Beyond logic and linear thinking, manners and order, humor and horror, there is Bombyonder. Not exactly a physical location, but more than a passing thought, Bombyonder echoes poetry of mythic proportions. It smells of decaying flesh, drips with bodily fluids, and brims with the anger of a Medusa. It is a subconscious space of both apocalyptic absurdity and astonishing lucidity, where zombie sex jokes can morph into profound commentaries on social media, and vague memories hilariously allude to Ancient Greek literary characters. Poet Reb Livingston's debut novel, appropriately titled Bombyonder, explores this confusing realm in lyrical prose that, while often overwhelming and disgusting, is searing and unforgettable.
Bombyonder is a disjointed tale made up of fragments: diary entries, memories, text messages, letters, forums from the future, and other indirect narrative forms. The book, however, opens as legend—like so many myths, a passionate patricide leads to an impossible quest—and it is important to remember this classic grounding because as the story continues, it dives into sensuous, often outrageous obscurity.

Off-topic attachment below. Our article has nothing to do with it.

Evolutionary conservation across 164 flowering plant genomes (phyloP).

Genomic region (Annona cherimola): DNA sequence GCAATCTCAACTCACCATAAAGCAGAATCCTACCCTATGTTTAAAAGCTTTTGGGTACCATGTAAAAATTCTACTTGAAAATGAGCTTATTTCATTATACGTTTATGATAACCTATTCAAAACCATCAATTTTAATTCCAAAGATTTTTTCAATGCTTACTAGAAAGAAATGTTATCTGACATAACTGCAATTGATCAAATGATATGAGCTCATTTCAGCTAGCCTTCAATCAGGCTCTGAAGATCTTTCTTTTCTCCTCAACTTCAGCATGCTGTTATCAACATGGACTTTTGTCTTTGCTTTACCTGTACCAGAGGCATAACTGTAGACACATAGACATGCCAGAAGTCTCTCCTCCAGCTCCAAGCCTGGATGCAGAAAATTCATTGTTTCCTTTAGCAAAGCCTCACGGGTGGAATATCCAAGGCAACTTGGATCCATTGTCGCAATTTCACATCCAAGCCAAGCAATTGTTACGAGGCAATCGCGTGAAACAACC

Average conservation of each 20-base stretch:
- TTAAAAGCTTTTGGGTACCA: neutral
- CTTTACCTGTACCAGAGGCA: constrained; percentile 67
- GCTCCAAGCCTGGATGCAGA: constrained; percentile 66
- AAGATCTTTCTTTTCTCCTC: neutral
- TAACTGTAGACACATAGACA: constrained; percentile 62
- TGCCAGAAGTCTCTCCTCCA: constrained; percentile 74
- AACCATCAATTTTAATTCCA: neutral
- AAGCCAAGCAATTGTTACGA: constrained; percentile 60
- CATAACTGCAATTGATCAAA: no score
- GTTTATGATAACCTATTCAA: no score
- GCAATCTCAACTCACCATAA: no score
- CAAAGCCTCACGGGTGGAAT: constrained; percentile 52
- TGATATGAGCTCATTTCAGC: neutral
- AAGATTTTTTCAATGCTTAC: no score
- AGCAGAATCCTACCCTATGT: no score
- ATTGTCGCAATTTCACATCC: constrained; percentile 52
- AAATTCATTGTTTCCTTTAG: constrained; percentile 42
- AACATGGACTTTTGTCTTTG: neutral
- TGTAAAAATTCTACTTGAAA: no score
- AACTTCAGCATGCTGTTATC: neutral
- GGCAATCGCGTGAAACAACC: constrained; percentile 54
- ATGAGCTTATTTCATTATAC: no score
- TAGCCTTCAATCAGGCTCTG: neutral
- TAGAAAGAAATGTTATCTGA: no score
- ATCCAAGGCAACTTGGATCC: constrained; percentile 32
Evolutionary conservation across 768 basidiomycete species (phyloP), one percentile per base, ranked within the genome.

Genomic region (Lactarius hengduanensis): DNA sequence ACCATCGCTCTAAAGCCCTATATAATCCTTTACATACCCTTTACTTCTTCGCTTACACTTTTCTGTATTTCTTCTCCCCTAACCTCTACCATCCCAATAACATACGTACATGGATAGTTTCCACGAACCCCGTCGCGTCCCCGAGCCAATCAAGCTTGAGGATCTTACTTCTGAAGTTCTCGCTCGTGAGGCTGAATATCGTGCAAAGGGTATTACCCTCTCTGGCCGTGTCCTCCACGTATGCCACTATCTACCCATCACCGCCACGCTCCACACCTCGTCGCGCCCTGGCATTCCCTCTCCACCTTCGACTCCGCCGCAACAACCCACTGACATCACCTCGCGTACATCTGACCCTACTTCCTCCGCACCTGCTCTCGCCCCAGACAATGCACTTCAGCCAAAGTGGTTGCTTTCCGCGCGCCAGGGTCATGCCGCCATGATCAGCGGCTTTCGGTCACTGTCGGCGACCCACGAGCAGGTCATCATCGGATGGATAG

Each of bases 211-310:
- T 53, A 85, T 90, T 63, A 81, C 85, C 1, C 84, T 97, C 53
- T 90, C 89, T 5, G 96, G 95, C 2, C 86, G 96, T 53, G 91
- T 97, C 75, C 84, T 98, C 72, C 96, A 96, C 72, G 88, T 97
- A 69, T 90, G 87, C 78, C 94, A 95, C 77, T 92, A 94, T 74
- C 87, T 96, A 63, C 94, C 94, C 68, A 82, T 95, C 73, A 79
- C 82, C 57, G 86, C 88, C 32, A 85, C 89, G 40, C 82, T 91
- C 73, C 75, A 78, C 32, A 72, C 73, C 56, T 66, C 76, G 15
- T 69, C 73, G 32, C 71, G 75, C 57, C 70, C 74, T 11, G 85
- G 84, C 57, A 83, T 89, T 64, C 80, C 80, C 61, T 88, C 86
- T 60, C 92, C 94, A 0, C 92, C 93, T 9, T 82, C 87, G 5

I couldn't be any happier with this review. As a writer (and sometimes as a human being too) I often feel like people don't "get" what it is that I'm trying to do. This is a common lament among writers and artists, but it feels true. So it's gratifying and very appreciated when someone both takes the time to seriously consider the work and engages it in its own realm instead of trying to force-fit it into a tidy category.